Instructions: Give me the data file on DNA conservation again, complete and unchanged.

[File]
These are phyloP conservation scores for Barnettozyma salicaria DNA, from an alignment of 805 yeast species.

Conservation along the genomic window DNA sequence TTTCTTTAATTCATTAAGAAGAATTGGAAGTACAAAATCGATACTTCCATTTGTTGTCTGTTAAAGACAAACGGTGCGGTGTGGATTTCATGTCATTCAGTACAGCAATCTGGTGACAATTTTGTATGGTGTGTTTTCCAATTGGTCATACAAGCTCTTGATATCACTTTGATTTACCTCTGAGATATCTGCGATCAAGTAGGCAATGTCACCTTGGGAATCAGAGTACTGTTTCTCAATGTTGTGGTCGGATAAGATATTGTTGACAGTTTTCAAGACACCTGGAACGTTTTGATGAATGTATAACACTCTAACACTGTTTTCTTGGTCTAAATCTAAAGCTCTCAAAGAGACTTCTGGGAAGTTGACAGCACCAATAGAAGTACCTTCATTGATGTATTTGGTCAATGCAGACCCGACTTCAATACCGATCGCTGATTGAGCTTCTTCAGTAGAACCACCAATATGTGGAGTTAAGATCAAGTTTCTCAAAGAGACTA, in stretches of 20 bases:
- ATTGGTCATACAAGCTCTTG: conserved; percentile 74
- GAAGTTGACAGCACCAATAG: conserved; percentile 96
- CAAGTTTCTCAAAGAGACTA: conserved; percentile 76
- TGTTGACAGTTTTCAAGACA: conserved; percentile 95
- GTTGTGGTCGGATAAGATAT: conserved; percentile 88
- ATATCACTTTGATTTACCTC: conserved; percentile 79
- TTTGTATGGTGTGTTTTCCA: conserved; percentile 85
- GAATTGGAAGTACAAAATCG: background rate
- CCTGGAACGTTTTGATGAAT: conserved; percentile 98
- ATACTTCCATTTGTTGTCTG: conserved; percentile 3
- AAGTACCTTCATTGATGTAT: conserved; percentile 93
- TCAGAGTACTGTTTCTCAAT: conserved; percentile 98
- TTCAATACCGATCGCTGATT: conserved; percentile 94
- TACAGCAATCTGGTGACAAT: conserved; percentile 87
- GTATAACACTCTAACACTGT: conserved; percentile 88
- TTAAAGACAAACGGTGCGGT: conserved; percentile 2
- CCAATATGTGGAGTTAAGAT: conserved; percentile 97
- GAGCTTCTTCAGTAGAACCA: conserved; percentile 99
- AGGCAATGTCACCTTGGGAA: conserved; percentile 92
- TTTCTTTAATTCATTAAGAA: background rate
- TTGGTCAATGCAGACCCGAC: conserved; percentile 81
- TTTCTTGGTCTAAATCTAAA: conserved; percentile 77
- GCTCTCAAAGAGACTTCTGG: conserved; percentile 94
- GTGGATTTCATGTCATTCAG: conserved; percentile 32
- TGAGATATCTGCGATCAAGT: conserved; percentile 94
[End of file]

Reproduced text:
These are phyloP conservation scores for Barnettozyma salicaria DNA, from an alignment of 805 yeast species.

Conservation along the genomic window DNA sequence TTTCTTTAATTCATTAAGAAGAATTGGAAGTACAAAATCGATACTTCCATTTGTTGTCTGTTAAAGACAAACGGTGCGGTGTGGATTTCATGTCATTCAGTACAGCAATCTGGTGACAATTTTGTATGGTGTGTTTTCCAATTGGTCATACAAGCTCTTGATATCACTTTGATTTACCTCTGAGATATCTGCGATCAAGTAGGCAATGTCACCTTGGGAATCAGAGTACTGTTTCTCAATGTTGTGGTCGGATAAGATATTGTTGACAGTTTTCAAGACACCTGGAACGTTTTGATGAATGTATAACACTCTAACACTGTTTTCTTGGTCTAAATCTAAAGCTCTCAAAGAGACTTCTGGGAAGTTGACAGCACCAATAGAAGTACCTTCATTGATGTATTTGGTCAATGCAGACCCGACTTCAATACCGATCGCTGATTGAGCTTCTTCAGTAGAACCACCAATATGTGGAGTTAAGATCAAGTTTCTCAAAGAGACTA, in stretches of 20 bases:
- ATTGGTCATACAAGCTCTTG: conserved; percentile 74
- GAAGTTGACAGCACCAATAG: conserved; percentile 96
- CAAGTTTCTCAAAGAGACTA: conserved; percentile 76
- TGTTGACAGTTTTCAAGACA: conserved; percentile 95
- GTTGTGGTCGGATAAGATAT: conserved; percentile 88
- ATATCACTTTGATTTACCTC: conserved; percentile 79
- TTTGTATGGTGTGTTTTCCA: conserved; percentile 85
- GAATTGGAAGTACAAAATCG: background rate
- CCTGGAACGTTTTGATGAAT: conserved; percentile 98
- ATACTTCCATTTGTTGTCTG: conserved; percentile 3
- AAGTACCTTCATTGATGTAT: conserved; percentile 93
- TCAGAGTACTGTTTCTCAAT: conserved; percentile 98
- TTCAATACCGATCGCTGATT: conserved; percentile 94
- TACAGCAATCTGGTGACAAT: conserved; percentile 87
- GTATAACACTCTAACACTGT: conserved; percentile 88
- TTAAAGACAAACGGTGCGGT: conserved; percentile 2
- CCAATATGTGGAGTTAAGAT: conserved; percentile 97
- GAGCTTCTTCAGTAGAACCA: conserved; percentile 99
- AGGCAATGTCACCTTGGGAA: conserved; percentile 92
- TTTCTTTAATTCATTAAGAA: background rate
- TTGGTCAATGCAGACCCGAC: conserved; percentile 81
- TTTCTTGGTCTAAATCTAAA: conserved; percentile 77
- GCTCTCAAAGAGACTTCTGG: conserved; percentile 94
- GTGGATTTCATGTCATTCAG: conserved; percentile 32
- TGAGATATCTGCGATCAAGT: conserved; percentile 94